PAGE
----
They may not work at the same place, but that doesn’t keep people from thinking that Trent and Troy Smith are the same person, but as you’ll see, they are twins who appreciate more than just their brotherly bond. They are brothers in arms.
The life of an officer is filled with challenges and rewards, and for Trent and Troy Smith, they’ve spent years in a career they both love.
Trent and Troy Smith/Bannock and Power County Sheriff’s Deputies, “I really did this job to help people out. You know, one way or another. Whether they had a flat tire on the side of the interstate or their family is in complete chaos and you need to bring peace. That’s our main objective.”
It’s not uncommon to see that even though the Smith brothers aren’t identical, they have a lot in common.
Trent and Troy Smith/Bannock and Power County Sheriff’s Deputies, “A lot of people mistake us for not being fraternal like identical twins. We have a lot of interests. It’s weird sometimes we say the same things together without even trying. Oh yeah I’ll have people come up and say hey you stopped me last night there in American Falls and I’m like no I didn’t that’s my twin and your name’s Smith right, yup It’s Smith but different Smith.”
Born premature in Pocatello and raised in American Falls, these twin brothers have always been close and since they can remember have always wanted to be in this line of work.
Trent and Troy Smith/Bannock and Power County Sheriff’s Deputies, “Instead of playing cops and robbers we were playing cops and cops, together. And then we’d fight over it. You’re the bad guy no I’m the cop. No. So, it’s always been an interest with us.”
Both are sheriff’s deputies, Trent with Bannock County and Troy with Power County and both serve on the multi-county SWAT Team. While they can’t be with the same agency, that doesn’t keep them from maintaining close tabs on each other.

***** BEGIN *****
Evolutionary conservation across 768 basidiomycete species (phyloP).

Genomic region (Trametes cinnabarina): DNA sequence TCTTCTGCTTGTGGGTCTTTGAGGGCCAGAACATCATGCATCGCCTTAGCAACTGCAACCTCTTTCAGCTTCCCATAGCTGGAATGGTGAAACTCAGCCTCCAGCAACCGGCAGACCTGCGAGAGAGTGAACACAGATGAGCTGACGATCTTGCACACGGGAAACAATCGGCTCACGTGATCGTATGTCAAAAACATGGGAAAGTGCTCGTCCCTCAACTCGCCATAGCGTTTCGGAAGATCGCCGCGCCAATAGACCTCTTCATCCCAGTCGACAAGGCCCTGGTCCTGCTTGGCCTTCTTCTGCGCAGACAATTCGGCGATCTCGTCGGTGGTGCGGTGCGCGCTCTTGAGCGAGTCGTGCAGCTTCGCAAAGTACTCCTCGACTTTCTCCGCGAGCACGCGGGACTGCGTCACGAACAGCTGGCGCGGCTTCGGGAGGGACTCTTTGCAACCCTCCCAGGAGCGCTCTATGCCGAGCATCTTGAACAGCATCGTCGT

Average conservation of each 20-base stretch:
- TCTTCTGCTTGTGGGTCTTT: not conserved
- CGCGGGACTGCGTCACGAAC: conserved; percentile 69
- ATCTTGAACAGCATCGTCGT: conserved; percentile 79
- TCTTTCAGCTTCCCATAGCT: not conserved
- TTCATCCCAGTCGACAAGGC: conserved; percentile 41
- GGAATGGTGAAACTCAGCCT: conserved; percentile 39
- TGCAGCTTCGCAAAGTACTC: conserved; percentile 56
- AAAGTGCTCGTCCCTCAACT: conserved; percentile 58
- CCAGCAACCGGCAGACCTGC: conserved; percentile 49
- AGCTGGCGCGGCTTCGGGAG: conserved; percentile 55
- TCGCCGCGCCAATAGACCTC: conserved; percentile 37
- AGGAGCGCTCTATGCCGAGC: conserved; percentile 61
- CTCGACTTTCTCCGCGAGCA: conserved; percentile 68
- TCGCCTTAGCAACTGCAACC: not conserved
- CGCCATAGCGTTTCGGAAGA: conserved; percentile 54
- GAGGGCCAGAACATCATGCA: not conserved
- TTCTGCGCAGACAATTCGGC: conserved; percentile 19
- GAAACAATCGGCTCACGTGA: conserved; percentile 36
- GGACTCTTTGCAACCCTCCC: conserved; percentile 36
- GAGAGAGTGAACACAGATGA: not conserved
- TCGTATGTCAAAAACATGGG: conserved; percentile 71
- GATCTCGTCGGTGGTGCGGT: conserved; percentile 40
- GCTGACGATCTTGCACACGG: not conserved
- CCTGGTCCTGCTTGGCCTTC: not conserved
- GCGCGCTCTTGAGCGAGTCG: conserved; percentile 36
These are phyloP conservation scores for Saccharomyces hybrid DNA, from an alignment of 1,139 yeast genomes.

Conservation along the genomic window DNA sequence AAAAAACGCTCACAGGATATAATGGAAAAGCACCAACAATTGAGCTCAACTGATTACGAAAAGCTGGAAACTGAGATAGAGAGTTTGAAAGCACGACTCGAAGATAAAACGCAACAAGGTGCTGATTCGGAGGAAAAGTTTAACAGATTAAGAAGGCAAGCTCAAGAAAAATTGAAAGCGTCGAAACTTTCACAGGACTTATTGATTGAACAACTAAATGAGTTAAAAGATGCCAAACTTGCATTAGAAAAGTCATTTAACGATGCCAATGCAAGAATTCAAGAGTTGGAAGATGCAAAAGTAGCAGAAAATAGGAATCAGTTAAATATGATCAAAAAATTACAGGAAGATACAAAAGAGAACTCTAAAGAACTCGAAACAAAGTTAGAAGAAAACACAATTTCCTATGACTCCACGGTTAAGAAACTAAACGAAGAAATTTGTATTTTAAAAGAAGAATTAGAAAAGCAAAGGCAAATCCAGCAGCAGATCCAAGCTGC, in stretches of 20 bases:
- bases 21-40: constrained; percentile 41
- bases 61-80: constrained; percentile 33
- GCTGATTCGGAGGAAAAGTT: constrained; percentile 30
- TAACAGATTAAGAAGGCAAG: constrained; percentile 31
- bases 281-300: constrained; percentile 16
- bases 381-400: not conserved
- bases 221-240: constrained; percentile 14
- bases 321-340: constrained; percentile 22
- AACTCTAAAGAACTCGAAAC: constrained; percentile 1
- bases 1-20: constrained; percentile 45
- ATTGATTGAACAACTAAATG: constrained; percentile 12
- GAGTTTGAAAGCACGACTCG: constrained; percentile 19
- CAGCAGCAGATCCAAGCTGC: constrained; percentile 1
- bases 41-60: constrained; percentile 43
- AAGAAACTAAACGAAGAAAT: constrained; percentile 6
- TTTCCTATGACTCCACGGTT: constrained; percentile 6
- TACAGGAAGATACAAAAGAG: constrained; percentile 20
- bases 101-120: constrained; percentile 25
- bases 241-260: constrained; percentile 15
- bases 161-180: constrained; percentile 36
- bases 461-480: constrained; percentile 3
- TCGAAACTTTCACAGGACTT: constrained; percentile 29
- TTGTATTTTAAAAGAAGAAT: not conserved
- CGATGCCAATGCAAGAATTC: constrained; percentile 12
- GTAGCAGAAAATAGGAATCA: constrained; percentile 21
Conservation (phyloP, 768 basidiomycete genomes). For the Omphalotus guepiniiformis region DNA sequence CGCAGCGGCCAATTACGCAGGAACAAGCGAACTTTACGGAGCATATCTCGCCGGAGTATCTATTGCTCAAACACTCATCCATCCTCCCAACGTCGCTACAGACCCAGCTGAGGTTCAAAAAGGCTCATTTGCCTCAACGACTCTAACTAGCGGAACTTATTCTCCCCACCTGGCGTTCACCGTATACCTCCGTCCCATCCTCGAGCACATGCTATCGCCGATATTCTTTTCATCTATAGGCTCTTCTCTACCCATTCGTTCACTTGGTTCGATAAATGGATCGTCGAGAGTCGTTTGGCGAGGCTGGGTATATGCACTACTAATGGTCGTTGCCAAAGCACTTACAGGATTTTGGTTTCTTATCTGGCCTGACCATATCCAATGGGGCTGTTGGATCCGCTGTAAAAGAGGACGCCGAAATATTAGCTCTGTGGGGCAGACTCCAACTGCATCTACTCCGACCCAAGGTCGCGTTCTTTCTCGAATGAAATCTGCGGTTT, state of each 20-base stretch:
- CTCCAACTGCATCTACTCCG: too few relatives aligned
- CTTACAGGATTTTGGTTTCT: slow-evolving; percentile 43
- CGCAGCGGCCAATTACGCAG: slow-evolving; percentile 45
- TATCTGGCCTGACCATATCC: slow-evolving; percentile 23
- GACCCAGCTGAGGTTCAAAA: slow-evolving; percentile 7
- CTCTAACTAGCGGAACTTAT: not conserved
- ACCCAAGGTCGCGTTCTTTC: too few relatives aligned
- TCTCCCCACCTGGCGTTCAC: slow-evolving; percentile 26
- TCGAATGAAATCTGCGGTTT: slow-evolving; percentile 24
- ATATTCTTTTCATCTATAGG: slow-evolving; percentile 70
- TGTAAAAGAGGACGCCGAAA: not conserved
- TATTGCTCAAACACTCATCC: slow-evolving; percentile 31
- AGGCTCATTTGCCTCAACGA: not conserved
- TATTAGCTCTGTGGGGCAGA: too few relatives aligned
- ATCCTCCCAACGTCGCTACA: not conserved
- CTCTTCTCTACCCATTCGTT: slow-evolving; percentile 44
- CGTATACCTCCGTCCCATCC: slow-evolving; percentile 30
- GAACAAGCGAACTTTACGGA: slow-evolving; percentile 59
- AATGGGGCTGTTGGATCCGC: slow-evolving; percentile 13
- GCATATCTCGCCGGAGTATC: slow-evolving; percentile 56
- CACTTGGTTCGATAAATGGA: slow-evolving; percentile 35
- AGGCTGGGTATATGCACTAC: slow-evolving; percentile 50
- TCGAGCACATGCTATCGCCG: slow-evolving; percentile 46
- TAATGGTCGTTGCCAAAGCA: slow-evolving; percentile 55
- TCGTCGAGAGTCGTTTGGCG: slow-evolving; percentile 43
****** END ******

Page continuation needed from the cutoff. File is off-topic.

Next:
Trent and Troy Smith/Bannock and Power County Sheriff’s Deputies, “All the time, we text each other and call each other throughout the night. Most nights and sometime you get that bad feeling like yeah I better check on him. Or on your day off or something just to see like any other family would, except were up at weird hours.”
At just 33, they’ve been on the job for over 12 years, a career that has given them both many reasons to be proud but also an appreciation of having the other to lean on.
Trent and Troy Smith/Bannock and Power County Sheriff’s Deputies, “It’s nice to have kind of a coworker and a family member and you know kind of bounce ideas off of him throughout investigations just even to vent we’ll ask each other what do you think about this and he’ll do the same and we’ll talk about stuff and it makes it a little easier to deal with knowing he’s been through something similar.”
“Yeah, I totally agree. You have your friends of course but you know but they don’t necessarily know the job the ins and outs you know people have their assumptions about what police work is but we really know what is and we live it.”
It’s a bond that combines being twins, siblings, and brothers in arms, all in one.